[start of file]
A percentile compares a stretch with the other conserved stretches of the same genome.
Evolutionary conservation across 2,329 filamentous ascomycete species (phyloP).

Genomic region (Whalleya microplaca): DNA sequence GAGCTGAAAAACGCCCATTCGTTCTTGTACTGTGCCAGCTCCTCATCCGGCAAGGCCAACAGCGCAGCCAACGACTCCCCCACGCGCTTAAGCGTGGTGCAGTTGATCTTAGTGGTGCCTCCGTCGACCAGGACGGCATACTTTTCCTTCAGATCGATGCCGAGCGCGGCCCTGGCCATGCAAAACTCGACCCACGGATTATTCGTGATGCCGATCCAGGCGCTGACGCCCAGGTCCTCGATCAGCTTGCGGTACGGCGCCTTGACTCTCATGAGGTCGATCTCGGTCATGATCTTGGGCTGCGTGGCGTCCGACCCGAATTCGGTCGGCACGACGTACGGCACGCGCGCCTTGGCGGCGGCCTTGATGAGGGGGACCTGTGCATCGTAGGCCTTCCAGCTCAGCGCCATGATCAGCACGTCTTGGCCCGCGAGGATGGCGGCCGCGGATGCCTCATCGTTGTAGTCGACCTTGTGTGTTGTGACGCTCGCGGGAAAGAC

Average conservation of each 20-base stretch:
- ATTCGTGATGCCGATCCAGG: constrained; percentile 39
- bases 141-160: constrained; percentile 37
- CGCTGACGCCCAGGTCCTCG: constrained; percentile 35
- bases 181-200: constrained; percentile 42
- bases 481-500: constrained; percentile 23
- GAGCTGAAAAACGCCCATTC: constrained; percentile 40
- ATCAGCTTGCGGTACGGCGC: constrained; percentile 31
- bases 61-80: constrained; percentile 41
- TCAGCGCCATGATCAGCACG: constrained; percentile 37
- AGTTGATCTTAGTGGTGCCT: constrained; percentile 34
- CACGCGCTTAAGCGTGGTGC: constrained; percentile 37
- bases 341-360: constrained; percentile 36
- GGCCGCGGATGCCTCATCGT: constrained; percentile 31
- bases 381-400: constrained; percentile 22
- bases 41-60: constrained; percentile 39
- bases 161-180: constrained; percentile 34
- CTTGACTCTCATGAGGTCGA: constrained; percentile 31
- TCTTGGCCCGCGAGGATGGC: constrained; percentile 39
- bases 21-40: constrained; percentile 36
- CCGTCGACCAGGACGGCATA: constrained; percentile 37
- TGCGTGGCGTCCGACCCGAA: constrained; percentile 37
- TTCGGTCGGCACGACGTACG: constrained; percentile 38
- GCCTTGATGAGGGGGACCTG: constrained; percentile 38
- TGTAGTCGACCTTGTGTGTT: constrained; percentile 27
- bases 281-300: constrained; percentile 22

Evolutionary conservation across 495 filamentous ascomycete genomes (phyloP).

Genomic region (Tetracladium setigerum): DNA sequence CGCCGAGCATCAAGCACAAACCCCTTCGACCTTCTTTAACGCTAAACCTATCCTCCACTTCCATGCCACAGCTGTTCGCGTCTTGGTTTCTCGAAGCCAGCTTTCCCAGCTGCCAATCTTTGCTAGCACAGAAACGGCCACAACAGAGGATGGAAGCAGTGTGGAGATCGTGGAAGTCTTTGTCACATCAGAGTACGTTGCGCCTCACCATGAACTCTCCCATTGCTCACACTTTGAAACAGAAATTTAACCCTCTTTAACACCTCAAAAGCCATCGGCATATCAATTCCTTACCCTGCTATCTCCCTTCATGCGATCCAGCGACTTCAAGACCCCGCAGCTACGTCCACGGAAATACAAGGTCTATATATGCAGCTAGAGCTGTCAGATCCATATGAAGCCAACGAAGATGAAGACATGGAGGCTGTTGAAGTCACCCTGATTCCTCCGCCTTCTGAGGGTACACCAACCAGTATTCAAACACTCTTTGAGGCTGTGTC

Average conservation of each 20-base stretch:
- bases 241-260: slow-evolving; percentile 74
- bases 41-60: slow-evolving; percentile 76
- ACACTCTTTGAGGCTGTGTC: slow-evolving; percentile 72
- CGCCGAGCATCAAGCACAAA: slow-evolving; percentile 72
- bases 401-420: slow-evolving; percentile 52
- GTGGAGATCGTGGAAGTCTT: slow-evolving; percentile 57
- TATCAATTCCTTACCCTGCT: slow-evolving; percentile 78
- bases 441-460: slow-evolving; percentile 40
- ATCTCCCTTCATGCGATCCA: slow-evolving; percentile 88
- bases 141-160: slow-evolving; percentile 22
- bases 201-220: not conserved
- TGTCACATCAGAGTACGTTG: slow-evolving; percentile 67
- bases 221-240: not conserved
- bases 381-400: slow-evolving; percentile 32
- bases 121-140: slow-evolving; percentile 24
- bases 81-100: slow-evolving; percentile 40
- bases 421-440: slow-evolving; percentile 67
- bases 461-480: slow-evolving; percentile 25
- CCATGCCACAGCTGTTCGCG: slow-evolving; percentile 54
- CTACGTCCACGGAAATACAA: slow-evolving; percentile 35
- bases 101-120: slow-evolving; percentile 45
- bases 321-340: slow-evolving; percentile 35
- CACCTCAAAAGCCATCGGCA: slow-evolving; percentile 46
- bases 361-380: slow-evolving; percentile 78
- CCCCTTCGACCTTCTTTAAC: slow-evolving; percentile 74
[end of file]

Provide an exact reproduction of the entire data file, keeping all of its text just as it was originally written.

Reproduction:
A percentile compares a stretch with the other conserved stretches of the same genome.
Evolutionary conservation across 2,329 filamentous ascomycete species (phyloP).

Genomic region (Whalleya microplaca): DNA sequence GAGCTGAAAAACGCCCATTCGTTCTTGTACTGTGCCAGCTCCTCATCCGGCAAGGCCAACAGCGCAGCCAACGACTCCCCCACGCGCTTAAGCGTGGTGCAGTTGATCTTAGTGGTGCCTCCGTCGACCAGGACGGCATACTTTTCCTTCAGATCGATGCCGAGCGCGGCCCTGGCCATGCAAAACTCGACCCACGGATTATTCGTGATGCCGATCCAGGCGCTGACGCCCAGGTCCTCGATCAGCTTGCGGTACGGCGCCTTGACTCTCATGAGGTCGATCTCGGTCATGATCTTGGGCTGCGTGGCGTCCGACCCGAATTCGGTCGGCACGACGTACGGCACGCGCGCCTTGGCGGCGGCCTTGATGAGGGGGACCTGTGCATCGTAGGCCTTCCAGCTCAGCGCCATGATCAGCACGTCTTGGCCCGCGAGGATGGCGGCCGCGGATGCCTCATCGTTGTAGTCGACCTTGTGTGTTGTGACGCTCGCGGGAAAGAC

Average conservation of each 20-base stretch:
- ATTCGTGATGCCGATCCAGG: constrained; percentile 39
- bases 141-160: constrained; percentile 37
- CGCTGACGCCCAGGTCCTCG: constrained; percentile 35
- bases 181-200: constrained; percentile 42
- bases 481-500: constrained; percentile 23
- GAGCTGAAAAACGCCCATTC: constrained; percentile 40
- ATCAGCTTGCGGTACGGCGC: constrained; percentile 31
- bases 61-80: constrained; percentile 41
- TCAGCGCCATGATCAGCACG: constrained; percentile 37
- AGTTGATCTTAGTGGTGCCT: constrained; percentile 34
- CACGCGCTTAAGCGTGGTGC: constrained; percentile 37
- bases 341-360: constrained; percentile 36
- GGCCGCGGATGCCTCATCGT: constrained; percentile 31
- bases 381-400: constrained; percentile 22
- bases 41-60: constrained; percentile 39
- bases 161-180: constrained; percentile 34
- CTTGACTCTCATGAGGTCGA: constrained; percentile 31
- TCTTGGCCCGCGAGGATGGC: constrained; percentile 39
- bases 21-40: constrained; percentile 36
- CCGTCGACCAGGACGGCATA: constrained; percentile 37
- TGCGTGGCGTCCGACCCGAA: constrained; percentile 37
- TTCGGTCGGCACGACGTACG: constrained; percentile 38
- GCCTTGATGAGGGGGACCTG: constrained; percentile 38
- TGTAGTCGACCTTGTGTGTT: constrained; percentile 27
- bases 281-300: constrained; percentile 22

Evolutionary conservation across 495 filamentous ascomycete genomes (phyloP).

Genomic region (Tetracladium setigerum): DNA sequence CGCCGAGCATCAAGCACAAACCCCTTCGACCTTCTTTAACGCTAAACCTATCCTCCACTTCCATGCCACAGCTGTTCGCGTCTTGGTTTCTCGAAGCCAGCTTTCCCAGCTGCCAATCTTTGCTAGCACAGAAACGGCCACAACAGAGGATGGAAGCAGTGTGGAGATCGTGGAAGTCTTTGTCACATCAGAGTACGTTGCGCCTCACCATGAACTCTCCCATTGCTCACACTTTGAAACAGAAATTTAACCCTCTTTAACACCTCAAAAGCCATCGGCATATCAATTCCTTACCCTGCTATCTCCCTTCATGCGATCCAGCGACTTCAAGACCCCGCAGCTACGTCCACGGAAATACAAGGTCTATATATGCAGCTAGAGCTGTCAGATCCATATGAAGCCAACGAAGATGAAGACATGGAGGCTGTTGAAGTCACCCTGATTCCTCCGCCTTCTGAGGGTACACCAACCAGTATTCAAACACTCTTTGAGGCTGTGTC

Average conservation of each 20-base stretch:
- bases 241-260: slow-evolving; percentile 74
- bases 41-60: slow-evolving; percentile 76
- ACACTCTTTGAGGCTGTGTC: slow-evolving; percentile 72
- CGCCGAGCATCAAGCACAAA: slow-evolving; percentile 72
- bases 401-420: slow-evolving; percentile 52
- GTGGAGATCGTGGAAGTCTT: slow-evolving; percentile 57
- TATCAATTCCTTACCCTGCT: slow-evolving; percentile 78
- bases 441-460: slow-evolving; percentile 40
- ATCTCCCTTCATGCGATCCA: slow-evolving; percentile 88
- bases 141-160: slow-evolving; percentile 22
- bases 201-220: not conserved
- TGTCACATCAGAGTACGTTG: slow-evolving; percentile 67
- bases 221-240: not conserved
- bases 381-400: slow-evolving; percentile 32
- bases 121-140: slow-evolving; percentile 24
- bases 81-100: slow-evolving; percentile 40
- bases 421-440: slow-evolving; percentile 67
- bases 461-480: slow-evolving; percentile 25
- CCATGCCACAGCTGTTCGCG: slow-evolving; percentile 54
- CTACGTCCACGGAAATACAA: slow-evolving; percentile 35
- bases 101-120: slow-evolving; percentile 45
- bases 321-340: slow-evolving; percentile 35
- CACCTCAAAAGCCATCGGCA: slow-evolving; percentile 46
- bases 361-380: slow-evolving; percentile 78
- CCCCTTCGACCTTCTTTAAC: slow-evolving; percentile 74